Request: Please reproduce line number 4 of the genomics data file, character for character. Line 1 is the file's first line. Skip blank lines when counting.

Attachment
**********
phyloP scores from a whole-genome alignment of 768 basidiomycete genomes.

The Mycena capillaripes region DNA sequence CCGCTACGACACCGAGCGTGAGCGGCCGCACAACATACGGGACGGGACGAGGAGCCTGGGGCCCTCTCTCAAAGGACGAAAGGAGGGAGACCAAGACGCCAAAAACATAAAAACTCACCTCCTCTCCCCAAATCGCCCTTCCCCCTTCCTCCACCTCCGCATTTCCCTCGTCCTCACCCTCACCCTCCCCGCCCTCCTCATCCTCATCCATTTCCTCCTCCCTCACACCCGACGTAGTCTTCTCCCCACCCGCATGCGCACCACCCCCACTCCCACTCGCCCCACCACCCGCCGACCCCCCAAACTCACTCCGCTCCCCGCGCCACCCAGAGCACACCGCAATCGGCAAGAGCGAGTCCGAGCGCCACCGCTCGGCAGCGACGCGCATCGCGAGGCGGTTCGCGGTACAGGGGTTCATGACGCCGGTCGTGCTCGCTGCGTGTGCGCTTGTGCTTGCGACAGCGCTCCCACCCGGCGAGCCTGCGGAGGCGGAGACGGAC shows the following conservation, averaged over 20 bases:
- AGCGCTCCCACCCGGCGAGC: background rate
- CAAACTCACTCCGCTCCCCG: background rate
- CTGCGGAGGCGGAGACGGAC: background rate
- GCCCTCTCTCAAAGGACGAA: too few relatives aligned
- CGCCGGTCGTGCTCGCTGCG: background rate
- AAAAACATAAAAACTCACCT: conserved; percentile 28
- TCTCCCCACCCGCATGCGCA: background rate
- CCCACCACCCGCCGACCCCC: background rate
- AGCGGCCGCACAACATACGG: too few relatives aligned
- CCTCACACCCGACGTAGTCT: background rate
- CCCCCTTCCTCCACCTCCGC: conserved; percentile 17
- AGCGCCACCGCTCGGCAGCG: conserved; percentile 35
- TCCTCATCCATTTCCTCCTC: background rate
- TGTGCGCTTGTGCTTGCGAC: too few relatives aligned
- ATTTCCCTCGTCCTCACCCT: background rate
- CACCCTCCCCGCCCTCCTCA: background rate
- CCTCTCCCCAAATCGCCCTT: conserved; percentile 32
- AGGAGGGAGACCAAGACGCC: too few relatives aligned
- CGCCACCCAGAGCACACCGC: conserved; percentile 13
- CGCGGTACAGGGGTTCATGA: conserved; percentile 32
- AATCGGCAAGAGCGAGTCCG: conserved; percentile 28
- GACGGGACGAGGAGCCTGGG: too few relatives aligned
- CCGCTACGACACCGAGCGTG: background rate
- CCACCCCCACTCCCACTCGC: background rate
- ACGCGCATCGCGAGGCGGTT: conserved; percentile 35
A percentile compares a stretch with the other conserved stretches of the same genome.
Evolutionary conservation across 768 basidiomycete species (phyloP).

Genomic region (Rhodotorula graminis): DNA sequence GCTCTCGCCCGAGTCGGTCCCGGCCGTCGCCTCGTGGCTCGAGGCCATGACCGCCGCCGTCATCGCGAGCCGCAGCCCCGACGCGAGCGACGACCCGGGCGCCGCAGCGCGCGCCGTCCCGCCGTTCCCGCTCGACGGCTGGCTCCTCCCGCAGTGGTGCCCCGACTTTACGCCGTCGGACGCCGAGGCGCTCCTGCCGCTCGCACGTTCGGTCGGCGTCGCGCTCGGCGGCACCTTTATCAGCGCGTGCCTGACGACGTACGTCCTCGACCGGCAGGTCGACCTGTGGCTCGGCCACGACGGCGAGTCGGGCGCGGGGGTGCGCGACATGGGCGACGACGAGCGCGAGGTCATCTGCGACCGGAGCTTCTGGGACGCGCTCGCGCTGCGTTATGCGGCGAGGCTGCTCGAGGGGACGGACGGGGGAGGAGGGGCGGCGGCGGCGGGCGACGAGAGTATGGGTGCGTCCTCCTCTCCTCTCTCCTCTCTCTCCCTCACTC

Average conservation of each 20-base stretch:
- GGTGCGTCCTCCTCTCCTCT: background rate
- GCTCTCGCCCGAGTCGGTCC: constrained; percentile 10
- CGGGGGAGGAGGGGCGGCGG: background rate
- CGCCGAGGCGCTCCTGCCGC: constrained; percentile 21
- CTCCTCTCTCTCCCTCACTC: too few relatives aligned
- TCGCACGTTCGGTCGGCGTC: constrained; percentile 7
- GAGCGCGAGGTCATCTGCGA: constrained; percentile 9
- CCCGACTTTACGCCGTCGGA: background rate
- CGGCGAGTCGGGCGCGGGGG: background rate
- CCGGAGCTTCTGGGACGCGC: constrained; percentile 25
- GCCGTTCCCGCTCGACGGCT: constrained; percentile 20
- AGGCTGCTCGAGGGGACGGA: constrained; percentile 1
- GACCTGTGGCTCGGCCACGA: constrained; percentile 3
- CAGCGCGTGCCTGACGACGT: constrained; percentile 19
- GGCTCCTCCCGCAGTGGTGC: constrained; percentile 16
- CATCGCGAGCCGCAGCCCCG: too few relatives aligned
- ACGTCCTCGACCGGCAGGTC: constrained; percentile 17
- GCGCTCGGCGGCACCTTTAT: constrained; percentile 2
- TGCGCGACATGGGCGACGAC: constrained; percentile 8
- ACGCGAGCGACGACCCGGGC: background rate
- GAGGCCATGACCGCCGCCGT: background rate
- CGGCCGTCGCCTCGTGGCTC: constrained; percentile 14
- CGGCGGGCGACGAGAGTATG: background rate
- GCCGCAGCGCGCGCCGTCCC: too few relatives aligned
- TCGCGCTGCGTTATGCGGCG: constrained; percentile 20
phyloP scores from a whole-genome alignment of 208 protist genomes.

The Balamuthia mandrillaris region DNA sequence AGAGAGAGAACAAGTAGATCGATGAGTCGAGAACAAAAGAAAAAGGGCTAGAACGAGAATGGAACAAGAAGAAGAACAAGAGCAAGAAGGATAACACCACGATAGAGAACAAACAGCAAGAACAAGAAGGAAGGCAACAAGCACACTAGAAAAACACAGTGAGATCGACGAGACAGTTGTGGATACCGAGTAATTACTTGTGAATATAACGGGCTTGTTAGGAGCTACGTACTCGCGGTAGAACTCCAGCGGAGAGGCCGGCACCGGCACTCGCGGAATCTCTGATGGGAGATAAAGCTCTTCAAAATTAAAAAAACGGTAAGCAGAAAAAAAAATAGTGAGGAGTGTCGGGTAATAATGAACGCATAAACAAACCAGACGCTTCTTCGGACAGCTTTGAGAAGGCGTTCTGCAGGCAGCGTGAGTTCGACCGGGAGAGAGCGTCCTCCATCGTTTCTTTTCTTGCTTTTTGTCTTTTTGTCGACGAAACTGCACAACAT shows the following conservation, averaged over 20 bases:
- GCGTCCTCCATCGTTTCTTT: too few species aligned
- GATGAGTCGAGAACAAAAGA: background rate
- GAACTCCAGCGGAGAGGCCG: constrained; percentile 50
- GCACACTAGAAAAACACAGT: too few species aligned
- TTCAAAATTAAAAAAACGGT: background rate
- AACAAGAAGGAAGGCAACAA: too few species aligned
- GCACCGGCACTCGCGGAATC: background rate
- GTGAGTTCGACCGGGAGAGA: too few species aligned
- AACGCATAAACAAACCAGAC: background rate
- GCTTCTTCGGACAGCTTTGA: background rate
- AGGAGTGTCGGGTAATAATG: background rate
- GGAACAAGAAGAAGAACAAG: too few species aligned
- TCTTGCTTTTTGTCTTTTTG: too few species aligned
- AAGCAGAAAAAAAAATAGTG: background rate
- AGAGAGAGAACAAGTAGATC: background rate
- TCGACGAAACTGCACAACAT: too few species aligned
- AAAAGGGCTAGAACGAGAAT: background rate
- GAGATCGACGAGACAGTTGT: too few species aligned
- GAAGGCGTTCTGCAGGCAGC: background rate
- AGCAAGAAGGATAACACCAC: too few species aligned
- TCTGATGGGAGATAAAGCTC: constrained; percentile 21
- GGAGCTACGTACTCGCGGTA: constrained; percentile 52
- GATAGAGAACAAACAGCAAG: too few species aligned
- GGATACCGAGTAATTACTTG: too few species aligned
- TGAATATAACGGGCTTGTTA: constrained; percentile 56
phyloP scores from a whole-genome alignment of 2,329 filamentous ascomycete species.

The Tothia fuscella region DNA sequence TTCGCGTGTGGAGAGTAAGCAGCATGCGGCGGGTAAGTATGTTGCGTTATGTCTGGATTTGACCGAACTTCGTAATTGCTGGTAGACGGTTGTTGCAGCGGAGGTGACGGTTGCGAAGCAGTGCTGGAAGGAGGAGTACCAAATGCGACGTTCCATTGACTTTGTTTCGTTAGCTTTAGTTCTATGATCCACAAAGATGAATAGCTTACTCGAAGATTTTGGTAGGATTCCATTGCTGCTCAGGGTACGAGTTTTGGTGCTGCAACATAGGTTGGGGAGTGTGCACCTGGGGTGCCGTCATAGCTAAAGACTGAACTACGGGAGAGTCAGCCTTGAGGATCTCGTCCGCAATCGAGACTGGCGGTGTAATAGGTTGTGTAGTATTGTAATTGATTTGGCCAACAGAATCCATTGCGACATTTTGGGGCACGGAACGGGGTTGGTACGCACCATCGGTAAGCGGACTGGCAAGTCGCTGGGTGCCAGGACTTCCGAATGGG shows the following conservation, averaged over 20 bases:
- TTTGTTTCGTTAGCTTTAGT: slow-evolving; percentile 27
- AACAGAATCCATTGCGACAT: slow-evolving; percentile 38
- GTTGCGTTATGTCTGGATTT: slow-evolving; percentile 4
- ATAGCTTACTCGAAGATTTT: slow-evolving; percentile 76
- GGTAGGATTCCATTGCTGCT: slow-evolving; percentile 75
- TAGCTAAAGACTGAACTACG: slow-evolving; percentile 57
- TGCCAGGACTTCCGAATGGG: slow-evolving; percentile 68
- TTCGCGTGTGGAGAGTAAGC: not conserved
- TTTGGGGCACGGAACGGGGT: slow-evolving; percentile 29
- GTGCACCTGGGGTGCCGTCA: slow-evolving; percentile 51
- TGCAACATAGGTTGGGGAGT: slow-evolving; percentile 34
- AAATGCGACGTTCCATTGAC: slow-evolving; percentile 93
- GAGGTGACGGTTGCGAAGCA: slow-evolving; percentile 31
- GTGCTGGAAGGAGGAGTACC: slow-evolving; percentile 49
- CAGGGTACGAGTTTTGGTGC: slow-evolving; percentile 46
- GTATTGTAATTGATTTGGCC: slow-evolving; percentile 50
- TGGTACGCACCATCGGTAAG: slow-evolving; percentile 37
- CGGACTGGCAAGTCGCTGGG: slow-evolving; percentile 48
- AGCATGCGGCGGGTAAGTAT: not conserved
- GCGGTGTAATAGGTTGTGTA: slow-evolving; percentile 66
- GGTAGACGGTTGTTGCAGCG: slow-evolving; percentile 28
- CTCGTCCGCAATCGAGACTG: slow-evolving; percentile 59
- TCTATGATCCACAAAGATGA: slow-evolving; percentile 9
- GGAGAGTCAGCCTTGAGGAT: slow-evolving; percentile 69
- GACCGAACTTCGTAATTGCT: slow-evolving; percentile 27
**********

- CAAACTCACTCCGCTCCCCG: background rate